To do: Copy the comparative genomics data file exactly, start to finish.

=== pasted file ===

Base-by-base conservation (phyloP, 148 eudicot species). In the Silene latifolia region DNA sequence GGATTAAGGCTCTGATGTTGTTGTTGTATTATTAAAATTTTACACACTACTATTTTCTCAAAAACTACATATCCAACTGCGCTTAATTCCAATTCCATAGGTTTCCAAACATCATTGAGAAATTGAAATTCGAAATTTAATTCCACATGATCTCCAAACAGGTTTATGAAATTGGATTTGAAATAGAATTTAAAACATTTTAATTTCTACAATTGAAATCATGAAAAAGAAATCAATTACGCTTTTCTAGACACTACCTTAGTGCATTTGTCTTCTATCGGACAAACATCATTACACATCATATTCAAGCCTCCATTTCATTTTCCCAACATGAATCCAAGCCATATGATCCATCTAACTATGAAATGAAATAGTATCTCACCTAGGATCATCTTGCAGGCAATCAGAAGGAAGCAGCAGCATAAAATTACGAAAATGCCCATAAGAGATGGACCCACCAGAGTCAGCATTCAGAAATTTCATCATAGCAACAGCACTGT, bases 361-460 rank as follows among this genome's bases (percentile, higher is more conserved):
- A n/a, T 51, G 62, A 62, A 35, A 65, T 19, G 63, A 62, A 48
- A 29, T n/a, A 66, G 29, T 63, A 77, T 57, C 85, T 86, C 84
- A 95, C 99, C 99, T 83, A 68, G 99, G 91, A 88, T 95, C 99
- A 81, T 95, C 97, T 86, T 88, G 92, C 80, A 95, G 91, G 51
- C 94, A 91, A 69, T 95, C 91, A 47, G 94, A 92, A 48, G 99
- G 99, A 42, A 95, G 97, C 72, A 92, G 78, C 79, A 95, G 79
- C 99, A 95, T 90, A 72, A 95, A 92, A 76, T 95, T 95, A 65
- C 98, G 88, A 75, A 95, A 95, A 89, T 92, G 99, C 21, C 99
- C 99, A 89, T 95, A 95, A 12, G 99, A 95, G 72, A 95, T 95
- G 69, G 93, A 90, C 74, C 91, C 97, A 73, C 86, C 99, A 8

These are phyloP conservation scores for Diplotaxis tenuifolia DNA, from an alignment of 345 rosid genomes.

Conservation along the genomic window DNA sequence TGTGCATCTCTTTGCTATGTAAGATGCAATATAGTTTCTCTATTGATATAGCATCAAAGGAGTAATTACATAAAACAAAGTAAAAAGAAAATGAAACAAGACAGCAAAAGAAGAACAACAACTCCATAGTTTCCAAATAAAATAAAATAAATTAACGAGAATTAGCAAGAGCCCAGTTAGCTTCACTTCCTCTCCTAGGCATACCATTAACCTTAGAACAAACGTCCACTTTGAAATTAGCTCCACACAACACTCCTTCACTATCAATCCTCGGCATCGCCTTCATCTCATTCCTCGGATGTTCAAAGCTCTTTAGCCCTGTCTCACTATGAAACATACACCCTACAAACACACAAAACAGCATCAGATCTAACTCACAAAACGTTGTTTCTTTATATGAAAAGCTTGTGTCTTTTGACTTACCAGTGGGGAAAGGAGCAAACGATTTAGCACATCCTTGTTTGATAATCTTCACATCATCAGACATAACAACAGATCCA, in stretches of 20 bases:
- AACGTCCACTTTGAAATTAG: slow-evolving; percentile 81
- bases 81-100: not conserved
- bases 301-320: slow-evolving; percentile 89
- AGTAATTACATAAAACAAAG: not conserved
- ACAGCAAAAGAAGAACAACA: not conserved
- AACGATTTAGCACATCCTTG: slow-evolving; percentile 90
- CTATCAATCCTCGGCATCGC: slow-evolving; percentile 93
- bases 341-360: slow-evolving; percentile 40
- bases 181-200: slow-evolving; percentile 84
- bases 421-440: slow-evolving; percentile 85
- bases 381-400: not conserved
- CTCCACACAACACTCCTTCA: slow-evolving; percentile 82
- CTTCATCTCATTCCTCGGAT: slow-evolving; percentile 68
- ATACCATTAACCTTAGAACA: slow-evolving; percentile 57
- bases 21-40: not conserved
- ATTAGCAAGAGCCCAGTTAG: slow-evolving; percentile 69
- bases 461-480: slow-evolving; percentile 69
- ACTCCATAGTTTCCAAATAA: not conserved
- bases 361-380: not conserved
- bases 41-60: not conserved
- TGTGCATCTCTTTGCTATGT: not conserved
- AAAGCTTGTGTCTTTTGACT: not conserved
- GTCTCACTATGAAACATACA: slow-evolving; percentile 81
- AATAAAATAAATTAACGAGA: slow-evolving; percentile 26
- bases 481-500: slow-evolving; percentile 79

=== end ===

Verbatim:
Base-by-base conservation (phyloP, 148 eudicot species). In the Silene latifolia region DNA sequence GGATTAAGGCTCTGATGTTGTTGTTGTATTATTAAAATTTTACACACTACTATTTTCTCAAAAACTACATATCCAACTGCGCTTAATTCCAATTCCATAGGTTTCCAAACATCATTGAGAAATTGAAATTCGAAATTTAATTCCACATGATCTCCAAACAGGTTTATGAAATTGGATTTGAAATAGAATTTAAAACATTTTAATTTCTACAATTGAAATCATGAAAAAGAAATCAATTACGCTTTTCTAGACACTACCTTAGTGCATTTGTCTTCTATCGGACAAACATCATTACACATCATATTCAAGCCTCCATTTCATTTTCCCAACATGAATCCAAGCCATATGATCCATCTAACTATGAAATGAAATAGTATCTCACCTAGGATCATCTTGCAGGCAATCAGAAGGAAGCAGCAGCATAAAATTACGAAAATGCCCATAAGAGATGGACCCACCAGAGTCAGCATTCAGAAATTTCATCATAGCAACAGCACTGT, bases 361-460 rank as follows among this genome's bases (percentile, higher is more conserved):
- A n/a, T 51, G 62, A 62, A 35, A 65, T 19, G 63, A 62, A 48
- A 29, T n/a, A 66, G 29, T 63, A 77, T 57, C 85, T 86, C 84
- A 95, C 99, C 99, T 83, A 68, G 99, G 91, A 88, T 95, C 99
- A 81, T 95, C 97, T 86, T 88, G 92, C 80, A 95, G 91, G 51
- C 94, A 91, A 69, T 95, C 91, A 47, G 94, A 92, A 48, G 99
- G 99, A 42, A 95, G 97, C 72, A 92, G 78, C 79, A 95, G 79
- C 99, A 95, T 90, A 72, A 95, A 92, A 76, T 95, T 95, A 65
- C 98, G 88, A 75, A 95, A 95, A 89, T 92, G 99, C 21, C 99
- C 99, A 89, T 95, A 95, A 12, G 99, A 95, G 72, A 95, T 95
- G 69, G 93, A 90, C 74, C 91, C 97, A 73, C 86, C 99, A 8

These are phyloP conservation scores for Diplotaxis tenuifolia DNA, from an alignment of 345 rosid genomes.

Conservation along the genomic window DNA sequence TGTGCATCTCTTTGCTATGTAAGATGCAATATAGTTTCTCTATTGATATAGCATCAAAGGAGTAATTACATAAAACAAAGTAAAAAGAAAATGAAACAAGACAGCAAAAGAAGAACAACAACTCCATAGTTTCCAAATAAAATAAAATAAATTAACGAGAATTAGCAAGAGCCCAGTTAGCTTCACTTCCTCTCCTAGGCATACCATTAACCTTAGAACAAACGTCCACTTTGAAATTAGCTCCACACAACACTCCTTCACTATCAATCCTCGGCATCGCCTTCATCTCATTCCTCGGATGTTCAAAGCTCTTTAGCCCTGTCTCACTATGAAACATACACCCTACAAACACACAAAACAGCATCAGATCTAACTCACAAAACGTTGTTTCTTTATATGAAAAGCTTGTGTCTTTTGACTTACCAGTGGGGAAAGGAGCAAACGATTTAGCACATCCTTGTTTGATAATCTTCACATCATCAGACATAACAACAGATCCA, in stretches of 20 bases:
- AACGTCCACTTTGAAATTAG: slow-evolving; percentile 81
- bases 81-100: not conserved
- bases 301-320: slow-evolving; percentile 89
- AGTAATTACATAAAACAAAG: not conserved
- ACAGCAAAAGAAGAACAACA: not conserved
- AACGATTTAGCACATCCTTG: slow-evolving; percentile 90
- CTATCAATCCTCGGCATCGC: slow-evolving; percentile 93
- bases 341-360: slow-evolving; percentile 40
- bases 181-200: slow-evolving; percentile 84
- bases 421-440: slow-evolving; percentile 85
- bases 381-400: not conserved
- CTCCACACAACACTCCTTCA: slow-evolving; percentile 82
- CTTCATCTCATTCCTCGGAT: slow-evolving; percentile 68
- ATACCATTAACCTTAGAACA: slow-evolving; percentile 57
- bases 21-40: not conserved
- ATTAGCAAGAGCCCAGTTAG: slow-evolving; percentile 69
- bases 461-480: slow-evolving; percentile 69
- ACTCCATAGTTTCCAAATAA: not conserved
- bases 361-380: not conserved
- bases 41-60: not conserved
- TGTGCATCTCTTTGCTATGT: not conserved
- AAAGCTTGTGTCTTTTGACT: not conserved
- GTCTCACTATGAAACATACA: slow-evolving; percentile 81
- AATAAAATAAATTAACGAGA: slow-evolving; percentile 26
- bases 481-500: slow-evolving; percentile 79